What the Stanford activists want is a university ban on those donations, like the policy Princeton University in New Jersey was the first and only university to implement in 2022. Princeton created a list of 90 fossil fuel companies from which it will not accept donations.  

In a process called dissociation, Princeton targeted companies involved in the "most-polluting segments of the industry" and a history of spreading "corporate disinformation" about climate change.  

The biggest corporation on the list is ExxonMobil, which says it had donated $12 million to Princeton. In a statement to CBS, ExxonMobil wrote: "Close collaboration between industry and academia is essential to finding practical solutions to climate change." 

Princeton's policy allows for companies to re-associate with the university in the future if they can meet the school's criteria. 

"And that's great because then the university is really in a position to say, look like we are really constructively engaging with these companies and contributing to shifting the needle on their actions, Choi said. 

The work of student organizers at Stanford is beginning to pay off. The university, which declined to be interviewed for this story, recently formed a committee to "review fossil fuel funding of research." 

"It's a very positive sign, because that is exactly the beginning of a transparent process that we've been asking for," Choi added. 

Exiting fossil fuel investments   

Many large institutional investors, including universities, buy stock in fossil fuel companies. In a nationwide movement, 50 universities or university systems have exited those investments. It's a process called divestment.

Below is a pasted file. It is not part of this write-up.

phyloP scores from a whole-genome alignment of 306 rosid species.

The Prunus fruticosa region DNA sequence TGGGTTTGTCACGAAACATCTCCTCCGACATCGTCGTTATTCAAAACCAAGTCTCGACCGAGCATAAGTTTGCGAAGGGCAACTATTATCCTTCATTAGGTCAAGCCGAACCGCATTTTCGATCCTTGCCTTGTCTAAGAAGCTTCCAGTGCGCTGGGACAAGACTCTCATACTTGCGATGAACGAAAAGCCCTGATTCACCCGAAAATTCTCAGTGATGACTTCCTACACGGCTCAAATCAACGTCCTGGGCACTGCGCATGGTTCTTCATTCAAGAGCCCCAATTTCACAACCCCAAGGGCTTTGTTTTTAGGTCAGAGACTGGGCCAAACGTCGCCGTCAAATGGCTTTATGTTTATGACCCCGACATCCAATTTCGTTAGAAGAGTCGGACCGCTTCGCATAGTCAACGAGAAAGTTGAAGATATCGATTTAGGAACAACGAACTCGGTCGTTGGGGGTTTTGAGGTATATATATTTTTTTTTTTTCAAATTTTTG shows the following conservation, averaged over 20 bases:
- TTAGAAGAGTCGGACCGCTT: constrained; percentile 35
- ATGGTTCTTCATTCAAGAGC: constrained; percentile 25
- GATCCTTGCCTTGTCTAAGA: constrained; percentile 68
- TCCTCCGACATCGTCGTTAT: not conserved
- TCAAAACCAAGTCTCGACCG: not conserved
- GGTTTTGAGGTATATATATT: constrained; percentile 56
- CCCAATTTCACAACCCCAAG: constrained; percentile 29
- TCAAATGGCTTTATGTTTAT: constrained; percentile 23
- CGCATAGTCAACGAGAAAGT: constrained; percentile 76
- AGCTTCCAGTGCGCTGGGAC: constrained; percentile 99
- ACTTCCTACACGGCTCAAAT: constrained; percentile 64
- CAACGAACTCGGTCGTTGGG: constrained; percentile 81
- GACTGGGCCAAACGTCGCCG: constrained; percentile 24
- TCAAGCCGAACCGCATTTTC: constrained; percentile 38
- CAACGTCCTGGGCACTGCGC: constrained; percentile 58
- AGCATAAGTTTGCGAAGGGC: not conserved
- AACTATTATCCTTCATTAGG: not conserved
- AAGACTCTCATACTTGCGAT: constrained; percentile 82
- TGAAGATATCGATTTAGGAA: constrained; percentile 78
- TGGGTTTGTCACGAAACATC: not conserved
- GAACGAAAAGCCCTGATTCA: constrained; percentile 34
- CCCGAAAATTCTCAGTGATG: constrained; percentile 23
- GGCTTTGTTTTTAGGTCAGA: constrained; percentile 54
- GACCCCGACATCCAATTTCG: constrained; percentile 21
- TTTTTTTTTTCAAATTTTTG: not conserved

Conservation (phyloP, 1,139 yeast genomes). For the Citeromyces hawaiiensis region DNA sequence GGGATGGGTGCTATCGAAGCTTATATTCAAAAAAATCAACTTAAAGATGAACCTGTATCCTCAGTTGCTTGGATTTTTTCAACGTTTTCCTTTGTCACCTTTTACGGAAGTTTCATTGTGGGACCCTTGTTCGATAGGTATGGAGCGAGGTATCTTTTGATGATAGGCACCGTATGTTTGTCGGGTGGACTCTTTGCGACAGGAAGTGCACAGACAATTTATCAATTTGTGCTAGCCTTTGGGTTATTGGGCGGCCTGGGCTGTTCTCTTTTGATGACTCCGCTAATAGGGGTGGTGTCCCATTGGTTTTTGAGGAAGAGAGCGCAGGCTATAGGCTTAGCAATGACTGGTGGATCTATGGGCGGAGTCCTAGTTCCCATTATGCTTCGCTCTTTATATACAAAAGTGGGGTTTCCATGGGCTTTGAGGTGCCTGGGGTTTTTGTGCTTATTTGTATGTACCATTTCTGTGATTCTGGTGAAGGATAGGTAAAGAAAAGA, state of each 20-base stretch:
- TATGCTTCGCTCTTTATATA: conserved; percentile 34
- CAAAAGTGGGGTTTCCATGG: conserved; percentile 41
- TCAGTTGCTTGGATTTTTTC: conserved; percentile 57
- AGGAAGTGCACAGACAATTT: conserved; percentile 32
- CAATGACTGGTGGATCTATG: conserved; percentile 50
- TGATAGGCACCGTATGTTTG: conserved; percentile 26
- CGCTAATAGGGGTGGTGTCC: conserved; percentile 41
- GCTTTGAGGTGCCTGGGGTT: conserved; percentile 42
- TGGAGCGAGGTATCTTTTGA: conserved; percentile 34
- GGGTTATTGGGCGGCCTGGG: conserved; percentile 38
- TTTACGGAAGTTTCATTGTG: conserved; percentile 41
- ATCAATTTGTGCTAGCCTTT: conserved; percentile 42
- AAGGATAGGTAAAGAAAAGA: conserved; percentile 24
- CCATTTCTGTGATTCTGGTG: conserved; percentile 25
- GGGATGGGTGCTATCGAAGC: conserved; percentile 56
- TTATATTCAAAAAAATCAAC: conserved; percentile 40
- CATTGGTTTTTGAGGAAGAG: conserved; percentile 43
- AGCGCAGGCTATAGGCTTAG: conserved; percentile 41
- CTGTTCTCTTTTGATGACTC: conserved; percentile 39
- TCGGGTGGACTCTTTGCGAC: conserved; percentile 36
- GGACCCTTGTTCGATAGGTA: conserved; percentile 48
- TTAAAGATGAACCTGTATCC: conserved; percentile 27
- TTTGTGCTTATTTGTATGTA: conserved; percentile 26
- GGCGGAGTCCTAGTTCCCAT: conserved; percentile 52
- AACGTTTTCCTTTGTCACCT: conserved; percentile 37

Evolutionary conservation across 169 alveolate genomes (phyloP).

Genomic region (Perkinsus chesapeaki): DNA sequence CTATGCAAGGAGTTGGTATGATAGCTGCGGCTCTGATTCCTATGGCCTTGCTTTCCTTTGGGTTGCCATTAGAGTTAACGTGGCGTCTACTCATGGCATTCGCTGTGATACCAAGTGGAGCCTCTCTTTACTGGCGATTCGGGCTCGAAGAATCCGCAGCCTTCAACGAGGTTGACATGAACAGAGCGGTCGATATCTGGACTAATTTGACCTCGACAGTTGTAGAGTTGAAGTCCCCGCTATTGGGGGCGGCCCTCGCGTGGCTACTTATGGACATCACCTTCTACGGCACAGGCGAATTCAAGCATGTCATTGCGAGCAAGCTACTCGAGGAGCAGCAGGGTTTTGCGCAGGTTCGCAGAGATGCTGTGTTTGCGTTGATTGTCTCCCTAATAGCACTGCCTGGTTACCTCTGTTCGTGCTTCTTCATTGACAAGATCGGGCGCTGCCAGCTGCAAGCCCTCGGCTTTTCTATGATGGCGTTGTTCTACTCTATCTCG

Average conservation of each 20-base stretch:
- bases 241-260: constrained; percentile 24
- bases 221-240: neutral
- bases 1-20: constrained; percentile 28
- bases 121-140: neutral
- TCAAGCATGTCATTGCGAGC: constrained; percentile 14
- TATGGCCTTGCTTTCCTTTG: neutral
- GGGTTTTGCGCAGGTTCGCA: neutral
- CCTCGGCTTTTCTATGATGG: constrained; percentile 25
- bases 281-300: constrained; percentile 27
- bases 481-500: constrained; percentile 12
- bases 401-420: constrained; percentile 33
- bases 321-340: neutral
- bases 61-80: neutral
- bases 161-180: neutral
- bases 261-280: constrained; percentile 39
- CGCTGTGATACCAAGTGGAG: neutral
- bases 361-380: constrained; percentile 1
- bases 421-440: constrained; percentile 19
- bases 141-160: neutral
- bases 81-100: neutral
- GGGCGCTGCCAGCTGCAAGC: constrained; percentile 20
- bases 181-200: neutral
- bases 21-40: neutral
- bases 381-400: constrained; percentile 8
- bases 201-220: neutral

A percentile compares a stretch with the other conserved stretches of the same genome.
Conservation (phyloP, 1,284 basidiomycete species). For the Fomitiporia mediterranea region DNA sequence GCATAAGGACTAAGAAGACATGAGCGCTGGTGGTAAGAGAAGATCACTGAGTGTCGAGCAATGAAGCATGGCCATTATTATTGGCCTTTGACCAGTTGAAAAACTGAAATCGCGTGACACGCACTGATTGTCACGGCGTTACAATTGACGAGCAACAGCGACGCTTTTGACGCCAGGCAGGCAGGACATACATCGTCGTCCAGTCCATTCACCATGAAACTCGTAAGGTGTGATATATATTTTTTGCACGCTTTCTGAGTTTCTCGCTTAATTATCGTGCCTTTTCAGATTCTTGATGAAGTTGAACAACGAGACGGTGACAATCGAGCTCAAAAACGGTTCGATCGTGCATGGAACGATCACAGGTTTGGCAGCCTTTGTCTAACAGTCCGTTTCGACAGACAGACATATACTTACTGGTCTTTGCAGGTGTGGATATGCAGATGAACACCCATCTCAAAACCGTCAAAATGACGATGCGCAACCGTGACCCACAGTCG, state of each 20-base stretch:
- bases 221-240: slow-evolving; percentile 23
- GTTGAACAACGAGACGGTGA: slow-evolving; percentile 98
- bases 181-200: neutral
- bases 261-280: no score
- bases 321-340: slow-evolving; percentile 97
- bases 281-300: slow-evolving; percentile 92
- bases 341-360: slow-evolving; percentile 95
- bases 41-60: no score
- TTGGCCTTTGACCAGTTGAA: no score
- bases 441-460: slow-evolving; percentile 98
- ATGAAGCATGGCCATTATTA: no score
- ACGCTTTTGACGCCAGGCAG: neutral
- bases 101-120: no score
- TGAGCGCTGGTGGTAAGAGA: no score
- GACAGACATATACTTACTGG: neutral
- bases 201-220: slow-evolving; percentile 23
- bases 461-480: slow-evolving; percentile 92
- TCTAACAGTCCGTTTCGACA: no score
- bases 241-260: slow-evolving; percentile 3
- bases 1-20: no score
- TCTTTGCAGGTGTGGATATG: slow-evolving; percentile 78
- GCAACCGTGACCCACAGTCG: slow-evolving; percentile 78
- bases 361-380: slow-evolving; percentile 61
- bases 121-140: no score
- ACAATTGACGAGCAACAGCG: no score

Rutgers University is the largest state university system in New Jersey. After years of pressure from students and faculty, Rutgers announced in 2021 that it would permanently sell off those investments. 

"I think you're seeing increasingly universities becoming uncomfortable trying to pursue revenue streams in these industries that they know are punishing the earth," Rutgers President Jonathan Holloway said. 

According the Global Fossil Fuel Divestment Commitments Database, of the 10 largest endowments in the America:  

  • Six universities have fully exited their investments: Harvard University, Yale University, Stanford University, Princeton University, Massachusetts Institute of Technology, and the University of Michigan.  

  • One has partially exited: University of Pennsylvania. 

  • Three maintain their fossil fuel investments: Notre Dame University, University of Texas and Texas A&M University. 

At Rutgers, a committee of faculty, students and staff helped create a divestment policy that put an end to all investments in fossil fuels, moved those investments to environmentally friendly index funds which actively seek investments in renewable energy. 

"If we don't do this work for the future that we're not going to see, the one thing we know is the future will be worse. We know that. So, if we know that, don't we have an obligation to do something about it? I think we do," Holloway said. 

View CBS News In
CBS News App Open
Chrome Safari Continue
Be the first to know
Get browser notifications for breaking news, live events, and exclusive reporting.